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Trying to figure out wiring for my thermostat

rahm0277
rahm0277 Member Posts: 4
edited October 2020 in Thermostats and Controls
I'm trying to figure out the wiring in my thermostat, to be able to replace it with a newer one, but what I have doesn't seem to coincide with anything I've come across online. I don't have a c-wire, neither a g-wire it seems. I have heating only (no cooling). Can anybody tell me if this is wired incorrectly, or this is some different setup? If I want to get a new thermostat, how should it be hooked up? (see URL for the picture below)

https://ibb.co/KhmLtzx

Comments

  • STEVEusaPA
    STEVEusaPA Member Posts: 5,672
    What kind of thermostat are you trying to install? Make/model #?
    Most likely you may need to run new wires, or use an add-a-wire kit, or maybe an additional transformer.
    steve
    rahm0277
  • Alan (California Radiant) Forbes
    Alan (California Radiant) Forbes Member Posts: 3,191
    edited October 2020
    If you have heating only, all you need is a Rh and W wire to be able to turn on your heating system with a regular thermostat that has a battery. If you want a fancy, hipster Nest, Ecobee or other kind that of stat that can be accessed with an app, you will need a C wire to power the thermostat.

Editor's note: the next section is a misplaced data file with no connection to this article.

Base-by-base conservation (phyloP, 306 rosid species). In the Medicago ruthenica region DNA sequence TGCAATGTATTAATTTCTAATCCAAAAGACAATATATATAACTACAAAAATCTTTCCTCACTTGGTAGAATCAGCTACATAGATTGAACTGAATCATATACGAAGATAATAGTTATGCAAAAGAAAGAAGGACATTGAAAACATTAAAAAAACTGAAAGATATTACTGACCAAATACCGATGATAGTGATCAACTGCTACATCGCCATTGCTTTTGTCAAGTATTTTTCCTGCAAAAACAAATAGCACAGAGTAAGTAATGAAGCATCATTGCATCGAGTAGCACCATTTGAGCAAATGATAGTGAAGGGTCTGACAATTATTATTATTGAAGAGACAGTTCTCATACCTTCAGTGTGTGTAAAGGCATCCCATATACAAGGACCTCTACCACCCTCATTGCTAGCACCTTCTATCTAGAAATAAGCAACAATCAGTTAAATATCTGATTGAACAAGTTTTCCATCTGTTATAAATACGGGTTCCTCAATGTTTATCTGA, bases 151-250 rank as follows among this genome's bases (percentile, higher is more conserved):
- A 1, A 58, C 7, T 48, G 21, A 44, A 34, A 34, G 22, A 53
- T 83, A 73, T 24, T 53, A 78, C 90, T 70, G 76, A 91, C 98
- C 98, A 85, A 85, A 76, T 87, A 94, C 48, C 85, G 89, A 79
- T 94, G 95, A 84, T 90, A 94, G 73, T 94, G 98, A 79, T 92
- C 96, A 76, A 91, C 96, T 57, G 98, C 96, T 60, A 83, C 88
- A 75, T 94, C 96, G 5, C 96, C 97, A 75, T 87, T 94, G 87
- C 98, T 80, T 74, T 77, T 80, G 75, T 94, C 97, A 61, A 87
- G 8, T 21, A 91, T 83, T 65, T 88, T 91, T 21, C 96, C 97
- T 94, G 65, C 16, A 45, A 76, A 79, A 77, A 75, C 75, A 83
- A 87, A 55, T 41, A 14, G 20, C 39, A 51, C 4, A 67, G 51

A “G” wire is used for forced air heating systems to allow you to control the fan independently of the heating system, like on a hot day when you just want to circulate air. 
    Often wrong, never in doubt.
    rahm0277
  • EdTheHeaterMan
    EdTheHeaterMan Member Posts: 3,010
    edited October 2020
    Your thermostat IS wired correctly.
    A "heating only" thermostat requires only 2 wires. When there is a call for heat by the thermostat. the R and the W terminal are connected to each other completing the electric circuit much like a light switch completes the electric circuit to a light bulb.

    Your thermostat has more capabilities than you need. On your thermostat, Rh is the R terminal needed to turn on the heating system when the temperature drops. The Jumper between Rc and Rh makes both R terminals active and may be necessary for the thermostat's internal battery to use the heater's control power to charge the battery. Rc is for cooling (that you don't have) but may need to be connected for proper operation of the thermostat over the life of the thermostat.

    What new thermostat are you interested in installing? Nest on many systems do not need to have a C wire. If you have selected a thermostat that needs the C terminal connected, you will need to see if there is an extra unused wire behind the thermostat. If the wire from the heater to the thermostat has only 2 conductors, you will need to run a new wire with at least 3 conductors (But I would use a 5 or more conductor for future use).

    This is because the new thermostat is more than just a switch. it is also a Load. A load is a device that uses the electricity. The thermostat's onboard computer is using power to do all the smart functions. R is the source of the power, C is the return path back to the power source that is always available for the computer to function.